The good news is that with small lifestyle changes to things like eating habits and exercise, life-changing improvements can be made, reducing your risk for heart disease and stroke. “Up to 80% of heart disease can be prevented by modifying risk factors such as high cholesterol, high blood pressure and smoking. The more risk factors you have, the more likely it is that you will develop heart disease and stroke. We want you to focus on the risk factors you can change, because even if you have a family history, there is a lot you can do to reduce your risk,” says Dr. Lisa Hynes.

Resources

Risk factors you can change:

Risk Factors you cannot change:

Healthy Eating:

Home Workouts:

Mental Health & Wellbeing:

Booklet Resources:

Click to download

Mental Health Resources

  • Alone is good for older people who are lonely. alone.ie. 0818 222 024 low cost number 8-8. Email: hello@alone.ie
  • Depression & Bipolar Disorder Support. www.aware.ie. Tel:  Freephone 1800 80 48 48 (available 7 days, 10am-10pm). Email: supportmail@aware.ie
  • Awareness Head to Toe is a completely voluntary committee formed to promote mental health, general heath and farm safety awareness throughout the rural community. https://awarenessheadtotoe.com/
  • Pieta House. Free therapeutic support to people who are in suicidal distress and those who engage in self-harm. T: 1800 247 247. W: pieta.ie
  • The Samaritans. Samaritans is a unique charity dedicated to reducing feelings of isolation and disconnection that can lead to suicide. They’re there 24/7, before, during and after a crisis and they make sure there’s always someone there, for anyone who needs someone. samaritans.org/ireland email: jo@samaritans.ie. Call 116 123.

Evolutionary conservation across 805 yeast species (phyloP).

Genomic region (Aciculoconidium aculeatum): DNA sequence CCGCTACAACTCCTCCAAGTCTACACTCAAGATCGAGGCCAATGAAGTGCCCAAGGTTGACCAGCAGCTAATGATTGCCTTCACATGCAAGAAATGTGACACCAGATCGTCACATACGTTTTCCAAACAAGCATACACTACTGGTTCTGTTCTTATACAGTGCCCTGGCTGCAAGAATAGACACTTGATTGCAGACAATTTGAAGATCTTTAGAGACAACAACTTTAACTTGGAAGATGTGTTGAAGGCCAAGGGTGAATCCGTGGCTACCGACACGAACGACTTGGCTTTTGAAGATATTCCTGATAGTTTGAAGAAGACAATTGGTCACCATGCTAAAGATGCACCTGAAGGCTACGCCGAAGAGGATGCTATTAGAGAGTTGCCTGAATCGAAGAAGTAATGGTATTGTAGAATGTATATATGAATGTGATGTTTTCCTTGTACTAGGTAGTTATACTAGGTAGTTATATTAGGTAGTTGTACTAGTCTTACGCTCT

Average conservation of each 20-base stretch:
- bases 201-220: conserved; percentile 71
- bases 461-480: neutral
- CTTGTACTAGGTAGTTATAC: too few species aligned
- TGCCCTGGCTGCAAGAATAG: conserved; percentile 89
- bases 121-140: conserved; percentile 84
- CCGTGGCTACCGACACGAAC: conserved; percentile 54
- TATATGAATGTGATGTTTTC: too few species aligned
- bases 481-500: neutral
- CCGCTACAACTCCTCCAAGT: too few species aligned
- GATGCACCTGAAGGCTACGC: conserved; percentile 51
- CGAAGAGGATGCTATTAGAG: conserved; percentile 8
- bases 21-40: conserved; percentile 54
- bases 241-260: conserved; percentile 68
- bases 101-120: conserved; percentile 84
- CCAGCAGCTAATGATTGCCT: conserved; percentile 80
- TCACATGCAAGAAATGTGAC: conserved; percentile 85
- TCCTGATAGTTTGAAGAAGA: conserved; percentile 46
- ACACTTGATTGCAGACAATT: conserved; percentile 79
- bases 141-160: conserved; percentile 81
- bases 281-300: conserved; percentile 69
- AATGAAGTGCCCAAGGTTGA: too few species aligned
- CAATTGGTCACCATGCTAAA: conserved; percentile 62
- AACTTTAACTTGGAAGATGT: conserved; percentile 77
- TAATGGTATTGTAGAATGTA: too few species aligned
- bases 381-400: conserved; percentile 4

• 50808 is a free 24/7 text service, providing everything from a calming chat to immediate support for people going through a mental health or emotional crisis – big or small. Text HELLO to 50808 to start a conversation, any time – day or night. https://text50808.ie/
  • ifa.ie/mental-health
  • mentalhealthireland.ie
  • reachout.com
  • spunout.ie
  • hse.ie/mental-health

Co. Mayo Resources

  • Family Centre Castlebar. Call 094 9025900
  • Community psychology for children & Adolescents. Call 094 9042281
  • Child & Adolescent Mental Health service. Call Ballina 096 20399 / Castlebar 0949042656
  • Adult mental health service. Call 094 9042621 (Admin office)
  • Mindspace Mayo is a free and confidential support service for young people’s mental health and wellbeing. Mindspace’s aim is to support young people age. https://www.mindspacemayo.ie
  • Mayo University Hospital 094 9021733
  • Additional information for further counselling and support services please see mayobewell.ie
  • Emergency services 999 or 112

#RoscommonFarmersMonth

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The Healthy Ireland Fund supported by the Department of Health and the Department of Children and Youth Affairs